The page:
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The New Zealand Railways Magazine, Volume 10, Issue 6 (September 2, 1935)

New Zealand Stories

page 9

New Zealand Stories.

For any story to be worth-while it must have an elemental background of facts based on the country or subject to which it is related. Hence the richest literature has been drawn from those countries where the life of the people is most diversified both in daily routine and in the larger movements and tendencies of economic and political conditions. Even such purely imaginative works as Pilgrim's Progress and Alice in Wonderland depend for their power on a very thorough knowledge of biblical teaching in the one case and physical laws in the other. Shakespeare's power lies in his presentation of the English life and philosophy of his own day, whether the stage be set in England, France or Padua. He lived in a period rich with opportunity and development.

New Zealand, the country of all the world richest in natural resources, has all the qualities which go to form the background of a great literature. Here education to a reasonably high standard is universal, with ample opportunities for extension to the higher branches. Here a favourable climate not only brings great returns from the soil but encourages physical activity, so that health and long life are the common lot. In productive capacity the country is unexcelled, and the individual output of work, in any line of endeavour where comparisons under equal conditions with other countries can be made, is proof of the high standard of industry and intelligence of its people. Freedom is here, too, and opportunity for enterprise in any desirable direction.

New Zealand writers should read the books of other lands not to be able to write similarly, but to know what has already been done and to ensure that any efforts they make may work a new ore of more precious metal than is to be found among the tailings of other countries. There is a wealth of materials to work on. In this country more worth recording happens in a year than in any two centuries of Britain's earlier history. No country has seen such development at any time in the world's history as has New Zealand in the last ninety years.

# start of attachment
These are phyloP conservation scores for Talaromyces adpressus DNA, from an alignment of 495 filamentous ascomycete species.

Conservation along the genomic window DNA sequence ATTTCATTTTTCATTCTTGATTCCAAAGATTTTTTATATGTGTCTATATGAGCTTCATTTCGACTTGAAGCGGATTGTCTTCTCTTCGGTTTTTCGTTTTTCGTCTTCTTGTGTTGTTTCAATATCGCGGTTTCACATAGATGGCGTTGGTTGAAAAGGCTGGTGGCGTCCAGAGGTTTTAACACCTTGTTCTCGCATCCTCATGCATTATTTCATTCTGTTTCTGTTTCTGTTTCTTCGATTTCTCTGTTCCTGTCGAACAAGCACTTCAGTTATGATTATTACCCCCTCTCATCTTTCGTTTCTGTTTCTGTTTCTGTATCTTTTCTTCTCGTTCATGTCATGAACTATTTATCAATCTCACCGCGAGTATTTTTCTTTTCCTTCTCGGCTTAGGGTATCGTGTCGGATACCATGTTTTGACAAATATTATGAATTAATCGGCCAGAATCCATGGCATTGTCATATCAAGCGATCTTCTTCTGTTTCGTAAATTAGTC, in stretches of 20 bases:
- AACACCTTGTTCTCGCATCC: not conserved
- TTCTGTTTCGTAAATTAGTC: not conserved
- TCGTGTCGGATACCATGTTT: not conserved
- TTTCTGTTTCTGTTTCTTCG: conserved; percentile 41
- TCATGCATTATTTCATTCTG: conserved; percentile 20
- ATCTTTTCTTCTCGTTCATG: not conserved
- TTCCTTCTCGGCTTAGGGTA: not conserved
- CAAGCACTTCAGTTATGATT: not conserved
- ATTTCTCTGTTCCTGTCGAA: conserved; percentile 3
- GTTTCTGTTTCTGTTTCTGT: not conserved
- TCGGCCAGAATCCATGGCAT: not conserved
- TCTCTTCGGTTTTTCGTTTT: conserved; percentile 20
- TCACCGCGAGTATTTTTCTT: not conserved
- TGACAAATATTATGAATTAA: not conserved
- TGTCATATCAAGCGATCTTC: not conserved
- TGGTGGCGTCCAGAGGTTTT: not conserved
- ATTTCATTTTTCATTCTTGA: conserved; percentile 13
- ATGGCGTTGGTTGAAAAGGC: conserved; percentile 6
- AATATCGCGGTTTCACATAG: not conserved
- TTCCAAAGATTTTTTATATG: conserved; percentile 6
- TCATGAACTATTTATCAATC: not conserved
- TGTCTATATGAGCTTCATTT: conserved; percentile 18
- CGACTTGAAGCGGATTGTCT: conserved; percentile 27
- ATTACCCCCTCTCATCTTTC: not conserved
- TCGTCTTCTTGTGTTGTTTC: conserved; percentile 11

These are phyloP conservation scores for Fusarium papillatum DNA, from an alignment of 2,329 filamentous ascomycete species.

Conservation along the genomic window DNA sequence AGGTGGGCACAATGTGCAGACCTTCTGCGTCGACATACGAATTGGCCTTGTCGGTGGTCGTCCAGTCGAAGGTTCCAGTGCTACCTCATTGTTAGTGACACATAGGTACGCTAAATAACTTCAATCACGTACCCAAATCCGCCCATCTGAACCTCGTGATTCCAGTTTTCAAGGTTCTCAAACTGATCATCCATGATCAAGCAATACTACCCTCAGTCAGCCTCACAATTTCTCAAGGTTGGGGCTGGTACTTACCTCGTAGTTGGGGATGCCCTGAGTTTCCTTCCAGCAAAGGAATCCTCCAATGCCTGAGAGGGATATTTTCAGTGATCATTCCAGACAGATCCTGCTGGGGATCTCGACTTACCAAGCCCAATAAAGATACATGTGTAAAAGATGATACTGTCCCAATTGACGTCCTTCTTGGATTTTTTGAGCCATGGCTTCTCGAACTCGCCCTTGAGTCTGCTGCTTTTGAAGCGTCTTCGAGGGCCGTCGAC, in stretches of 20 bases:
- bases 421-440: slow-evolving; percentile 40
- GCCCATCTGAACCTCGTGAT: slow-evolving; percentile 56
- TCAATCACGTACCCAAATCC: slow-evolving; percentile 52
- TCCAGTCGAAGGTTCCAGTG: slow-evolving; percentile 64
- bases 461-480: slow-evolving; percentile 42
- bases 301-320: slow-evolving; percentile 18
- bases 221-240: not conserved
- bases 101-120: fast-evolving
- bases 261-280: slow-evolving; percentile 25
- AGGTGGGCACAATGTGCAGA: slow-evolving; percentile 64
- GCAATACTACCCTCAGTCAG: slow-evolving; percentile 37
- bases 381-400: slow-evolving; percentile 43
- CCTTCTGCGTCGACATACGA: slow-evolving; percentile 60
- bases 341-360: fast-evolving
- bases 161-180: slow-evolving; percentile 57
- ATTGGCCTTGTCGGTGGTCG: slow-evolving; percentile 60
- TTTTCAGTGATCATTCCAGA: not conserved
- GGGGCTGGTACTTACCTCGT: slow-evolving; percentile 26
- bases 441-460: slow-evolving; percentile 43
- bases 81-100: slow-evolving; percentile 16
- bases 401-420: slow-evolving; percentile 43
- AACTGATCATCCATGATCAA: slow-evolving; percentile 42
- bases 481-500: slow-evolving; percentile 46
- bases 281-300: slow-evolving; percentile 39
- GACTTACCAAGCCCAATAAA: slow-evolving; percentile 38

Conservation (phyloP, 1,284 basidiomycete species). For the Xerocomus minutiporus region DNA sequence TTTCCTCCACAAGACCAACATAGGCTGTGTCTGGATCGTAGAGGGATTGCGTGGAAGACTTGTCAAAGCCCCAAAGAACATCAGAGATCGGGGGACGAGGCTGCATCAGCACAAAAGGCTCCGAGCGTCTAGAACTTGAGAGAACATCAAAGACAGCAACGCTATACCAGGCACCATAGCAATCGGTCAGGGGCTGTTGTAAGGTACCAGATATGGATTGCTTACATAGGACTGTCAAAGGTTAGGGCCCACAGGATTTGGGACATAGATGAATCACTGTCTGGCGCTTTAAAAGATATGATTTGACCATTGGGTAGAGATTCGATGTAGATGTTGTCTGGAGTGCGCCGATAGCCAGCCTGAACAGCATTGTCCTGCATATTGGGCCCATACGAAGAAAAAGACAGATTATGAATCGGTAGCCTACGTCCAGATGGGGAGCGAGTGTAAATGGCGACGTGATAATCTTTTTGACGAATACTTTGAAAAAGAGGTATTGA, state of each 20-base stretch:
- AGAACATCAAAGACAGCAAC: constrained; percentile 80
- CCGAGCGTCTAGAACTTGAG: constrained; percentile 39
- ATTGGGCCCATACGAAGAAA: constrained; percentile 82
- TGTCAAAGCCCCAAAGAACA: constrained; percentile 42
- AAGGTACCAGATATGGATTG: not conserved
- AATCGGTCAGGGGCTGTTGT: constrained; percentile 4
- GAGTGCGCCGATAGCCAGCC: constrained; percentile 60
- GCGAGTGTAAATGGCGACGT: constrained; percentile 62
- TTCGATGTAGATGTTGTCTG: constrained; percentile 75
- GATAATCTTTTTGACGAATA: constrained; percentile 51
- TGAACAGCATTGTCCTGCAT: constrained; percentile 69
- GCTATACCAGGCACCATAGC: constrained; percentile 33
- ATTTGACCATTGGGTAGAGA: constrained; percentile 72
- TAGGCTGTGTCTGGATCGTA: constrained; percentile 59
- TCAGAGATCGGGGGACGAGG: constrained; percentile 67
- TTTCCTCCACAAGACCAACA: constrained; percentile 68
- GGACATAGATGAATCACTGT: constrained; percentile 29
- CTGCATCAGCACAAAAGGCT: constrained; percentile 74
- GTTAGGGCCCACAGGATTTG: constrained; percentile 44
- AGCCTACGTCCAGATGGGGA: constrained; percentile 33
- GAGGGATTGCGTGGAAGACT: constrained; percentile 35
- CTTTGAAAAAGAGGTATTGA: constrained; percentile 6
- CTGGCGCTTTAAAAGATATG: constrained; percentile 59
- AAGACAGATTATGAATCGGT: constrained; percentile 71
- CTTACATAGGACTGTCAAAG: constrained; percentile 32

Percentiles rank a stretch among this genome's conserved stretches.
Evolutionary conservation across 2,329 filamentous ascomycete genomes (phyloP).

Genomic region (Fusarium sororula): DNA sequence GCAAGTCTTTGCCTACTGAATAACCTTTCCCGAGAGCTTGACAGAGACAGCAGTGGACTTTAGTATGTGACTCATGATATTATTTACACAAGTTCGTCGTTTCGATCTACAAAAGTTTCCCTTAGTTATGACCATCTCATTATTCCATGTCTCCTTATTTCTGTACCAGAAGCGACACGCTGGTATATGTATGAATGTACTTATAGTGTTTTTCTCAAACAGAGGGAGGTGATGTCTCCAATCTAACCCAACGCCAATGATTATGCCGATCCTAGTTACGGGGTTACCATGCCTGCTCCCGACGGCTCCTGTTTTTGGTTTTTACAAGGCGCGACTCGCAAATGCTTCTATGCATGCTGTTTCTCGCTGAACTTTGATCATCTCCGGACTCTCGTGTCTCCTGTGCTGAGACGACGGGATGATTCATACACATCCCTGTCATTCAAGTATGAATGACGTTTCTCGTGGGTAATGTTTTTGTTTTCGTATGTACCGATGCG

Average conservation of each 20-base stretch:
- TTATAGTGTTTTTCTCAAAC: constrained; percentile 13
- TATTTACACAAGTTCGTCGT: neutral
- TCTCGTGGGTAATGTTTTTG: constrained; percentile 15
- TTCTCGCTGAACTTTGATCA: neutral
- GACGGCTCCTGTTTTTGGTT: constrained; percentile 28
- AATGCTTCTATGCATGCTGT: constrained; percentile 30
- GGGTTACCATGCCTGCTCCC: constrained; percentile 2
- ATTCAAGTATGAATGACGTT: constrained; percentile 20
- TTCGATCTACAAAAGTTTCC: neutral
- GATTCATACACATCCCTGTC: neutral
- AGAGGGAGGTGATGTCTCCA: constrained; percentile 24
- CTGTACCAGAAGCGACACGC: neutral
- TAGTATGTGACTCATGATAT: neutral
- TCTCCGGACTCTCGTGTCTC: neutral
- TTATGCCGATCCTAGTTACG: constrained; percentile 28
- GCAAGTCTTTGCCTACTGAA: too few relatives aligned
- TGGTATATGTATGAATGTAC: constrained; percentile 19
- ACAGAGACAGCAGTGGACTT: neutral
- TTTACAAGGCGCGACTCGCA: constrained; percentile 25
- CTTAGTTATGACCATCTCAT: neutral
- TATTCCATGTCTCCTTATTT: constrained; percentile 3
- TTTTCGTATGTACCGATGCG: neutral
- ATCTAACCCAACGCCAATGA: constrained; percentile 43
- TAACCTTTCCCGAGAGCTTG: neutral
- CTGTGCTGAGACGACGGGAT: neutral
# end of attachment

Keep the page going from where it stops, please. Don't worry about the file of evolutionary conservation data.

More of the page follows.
The New Zealand Authors' Week, decided on for about March next, should show New Zealanders how much has already been done to lay the foundation of that great literature which this country is destined to produce, and the efforts of the promoters are worthy of all commendation and support.

The worth of the work of some contemporary New Zealand authors has been undervalued by their own people and the movement to draw pointed attention to the already great achievements of the principal New Zealand writers should do much to bring their work into true perspective in the eyes of their fellow countrymen. Some of the best work has been done by authors who have seen clearly and applied their genius to the facts supplied by their own country's history, its resources, life and manifold activities and the varied and changing outlook of its people. It should also be an encouragement to the younger generation of writers, most of whom (and there is a large army of them) can write well and some of whom have already shown that spark of genius which should be fanned into flame by the necessary encouragement of practical support for their efforts.